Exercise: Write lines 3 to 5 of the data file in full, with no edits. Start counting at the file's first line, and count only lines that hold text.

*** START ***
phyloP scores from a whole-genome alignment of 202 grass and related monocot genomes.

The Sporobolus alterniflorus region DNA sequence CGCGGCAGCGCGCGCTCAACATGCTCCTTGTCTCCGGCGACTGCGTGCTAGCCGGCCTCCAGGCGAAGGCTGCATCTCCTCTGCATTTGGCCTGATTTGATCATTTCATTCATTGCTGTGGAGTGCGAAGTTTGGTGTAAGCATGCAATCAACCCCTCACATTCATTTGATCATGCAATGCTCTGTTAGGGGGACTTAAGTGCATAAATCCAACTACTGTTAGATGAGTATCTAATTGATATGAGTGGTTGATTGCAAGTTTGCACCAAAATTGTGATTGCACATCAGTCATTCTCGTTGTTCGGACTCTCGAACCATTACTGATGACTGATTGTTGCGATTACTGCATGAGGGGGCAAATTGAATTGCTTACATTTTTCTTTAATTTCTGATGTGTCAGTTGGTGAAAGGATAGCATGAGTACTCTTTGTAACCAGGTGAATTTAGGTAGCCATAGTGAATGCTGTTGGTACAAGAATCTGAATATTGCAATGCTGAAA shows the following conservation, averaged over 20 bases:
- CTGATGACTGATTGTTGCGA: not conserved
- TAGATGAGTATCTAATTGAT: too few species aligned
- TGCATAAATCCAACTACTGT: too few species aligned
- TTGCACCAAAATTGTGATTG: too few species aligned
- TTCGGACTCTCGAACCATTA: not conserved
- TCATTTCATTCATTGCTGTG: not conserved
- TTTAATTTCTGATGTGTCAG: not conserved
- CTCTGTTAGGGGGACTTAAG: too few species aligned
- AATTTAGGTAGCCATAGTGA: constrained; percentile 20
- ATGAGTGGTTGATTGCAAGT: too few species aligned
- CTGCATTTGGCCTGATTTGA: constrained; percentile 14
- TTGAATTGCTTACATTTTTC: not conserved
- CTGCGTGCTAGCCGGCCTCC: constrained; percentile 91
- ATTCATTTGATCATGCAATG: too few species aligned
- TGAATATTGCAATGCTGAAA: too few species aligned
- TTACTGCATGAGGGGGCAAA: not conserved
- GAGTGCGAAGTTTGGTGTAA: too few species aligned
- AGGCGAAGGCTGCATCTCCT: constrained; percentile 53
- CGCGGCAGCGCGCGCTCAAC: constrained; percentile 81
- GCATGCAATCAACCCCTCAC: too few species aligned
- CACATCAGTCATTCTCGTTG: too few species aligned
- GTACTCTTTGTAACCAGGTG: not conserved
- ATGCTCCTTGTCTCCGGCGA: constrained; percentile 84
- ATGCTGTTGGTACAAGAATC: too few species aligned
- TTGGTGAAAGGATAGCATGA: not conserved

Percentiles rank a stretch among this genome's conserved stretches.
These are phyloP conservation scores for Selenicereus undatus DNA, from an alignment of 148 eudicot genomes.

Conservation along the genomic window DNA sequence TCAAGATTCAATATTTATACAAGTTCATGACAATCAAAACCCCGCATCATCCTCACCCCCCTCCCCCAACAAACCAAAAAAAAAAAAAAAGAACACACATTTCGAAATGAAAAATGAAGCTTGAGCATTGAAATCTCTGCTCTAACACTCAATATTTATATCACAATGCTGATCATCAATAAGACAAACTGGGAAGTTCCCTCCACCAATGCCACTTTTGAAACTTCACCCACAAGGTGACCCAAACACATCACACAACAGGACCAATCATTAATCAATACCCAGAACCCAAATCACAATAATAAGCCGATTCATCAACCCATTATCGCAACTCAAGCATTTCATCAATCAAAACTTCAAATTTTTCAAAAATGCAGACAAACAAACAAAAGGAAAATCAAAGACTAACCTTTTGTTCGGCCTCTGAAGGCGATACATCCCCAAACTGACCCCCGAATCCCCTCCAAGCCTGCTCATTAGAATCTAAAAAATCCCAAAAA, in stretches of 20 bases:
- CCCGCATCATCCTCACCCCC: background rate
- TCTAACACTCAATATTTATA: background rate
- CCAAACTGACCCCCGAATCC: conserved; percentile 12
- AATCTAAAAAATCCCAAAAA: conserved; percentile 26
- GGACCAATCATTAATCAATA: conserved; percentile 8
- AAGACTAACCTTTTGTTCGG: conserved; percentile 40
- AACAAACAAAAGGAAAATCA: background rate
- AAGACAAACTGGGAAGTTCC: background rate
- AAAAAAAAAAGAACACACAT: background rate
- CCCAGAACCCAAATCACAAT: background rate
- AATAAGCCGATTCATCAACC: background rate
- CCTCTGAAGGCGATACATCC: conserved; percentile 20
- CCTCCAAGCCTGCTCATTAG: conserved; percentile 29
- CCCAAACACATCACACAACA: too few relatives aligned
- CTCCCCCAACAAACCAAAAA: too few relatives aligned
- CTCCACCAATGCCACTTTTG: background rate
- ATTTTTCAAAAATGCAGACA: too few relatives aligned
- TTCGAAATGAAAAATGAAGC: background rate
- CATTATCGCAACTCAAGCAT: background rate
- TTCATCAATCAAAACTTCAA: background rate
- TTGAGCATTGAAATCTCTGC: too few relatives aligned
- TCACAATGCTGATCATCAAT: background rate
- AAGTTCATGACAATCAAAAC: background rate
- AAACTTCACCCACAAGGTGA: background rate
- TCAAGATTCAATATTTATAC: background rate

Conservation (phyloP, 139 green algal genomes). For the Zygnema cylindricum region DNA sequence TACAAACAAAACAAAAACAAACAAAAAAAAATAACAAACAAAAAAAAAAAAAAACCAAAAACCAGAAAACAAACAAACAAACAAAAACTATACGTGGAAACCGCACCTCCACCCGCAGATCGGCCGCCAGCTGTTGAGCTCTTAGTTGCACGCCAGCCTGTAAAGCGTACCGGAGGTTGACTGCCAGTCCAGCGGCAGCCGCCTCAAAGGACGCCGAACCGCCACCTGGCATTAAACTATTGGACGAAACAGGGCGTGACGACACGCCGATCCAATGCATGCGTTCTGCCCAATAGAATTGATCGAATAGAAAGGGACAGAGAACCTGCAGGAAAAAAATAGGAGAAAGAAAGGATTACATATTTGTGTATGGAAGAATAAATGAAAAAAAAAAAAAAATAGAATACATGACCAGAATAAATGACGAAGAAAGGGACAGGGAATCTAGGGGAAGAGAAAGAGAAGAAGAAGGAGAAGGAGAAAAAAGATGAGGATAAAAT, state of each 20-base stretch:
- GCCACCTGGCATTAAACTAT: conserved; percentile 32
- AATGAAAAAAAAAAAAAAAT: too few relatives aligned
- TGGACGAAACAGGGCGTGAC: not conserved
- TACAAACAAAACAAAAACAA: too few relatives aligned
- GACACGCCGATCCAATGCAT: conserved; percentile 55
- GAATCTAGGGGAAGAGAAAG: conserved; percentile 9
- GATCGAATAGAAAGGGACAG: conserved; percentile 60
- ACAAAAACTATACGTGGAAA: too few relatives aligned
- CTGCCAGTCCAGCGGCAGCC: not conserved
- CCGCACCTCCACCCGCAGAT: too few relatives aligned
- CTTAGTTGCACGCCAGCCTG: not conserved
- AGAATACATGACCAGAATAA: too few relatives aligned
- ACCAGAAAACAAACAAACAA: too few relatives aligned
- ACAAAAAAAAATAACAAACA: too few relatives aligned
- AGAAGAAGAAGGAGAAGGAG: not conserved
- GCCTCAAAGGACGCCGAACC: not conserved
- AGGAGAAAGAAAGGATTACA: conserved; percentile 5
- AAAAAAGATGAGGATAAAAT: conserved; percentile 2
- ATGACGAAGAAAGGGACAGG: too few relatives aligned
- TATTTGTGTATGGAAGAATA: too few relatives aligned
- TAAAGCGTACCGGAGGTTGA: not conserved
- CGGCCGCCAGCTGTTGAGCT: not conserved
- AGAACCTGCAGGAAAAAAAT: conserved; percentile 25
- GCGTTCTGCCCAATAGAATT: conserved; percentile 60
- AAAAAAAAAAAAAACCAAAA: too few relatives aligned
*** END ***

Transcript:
- CTGATGACTGATTGTTGCGA: not conserved
- TAGATGAGTATCTAATTGAT: too few species aligned
- TGCATAAATCCAACTACTGT: too few species aligned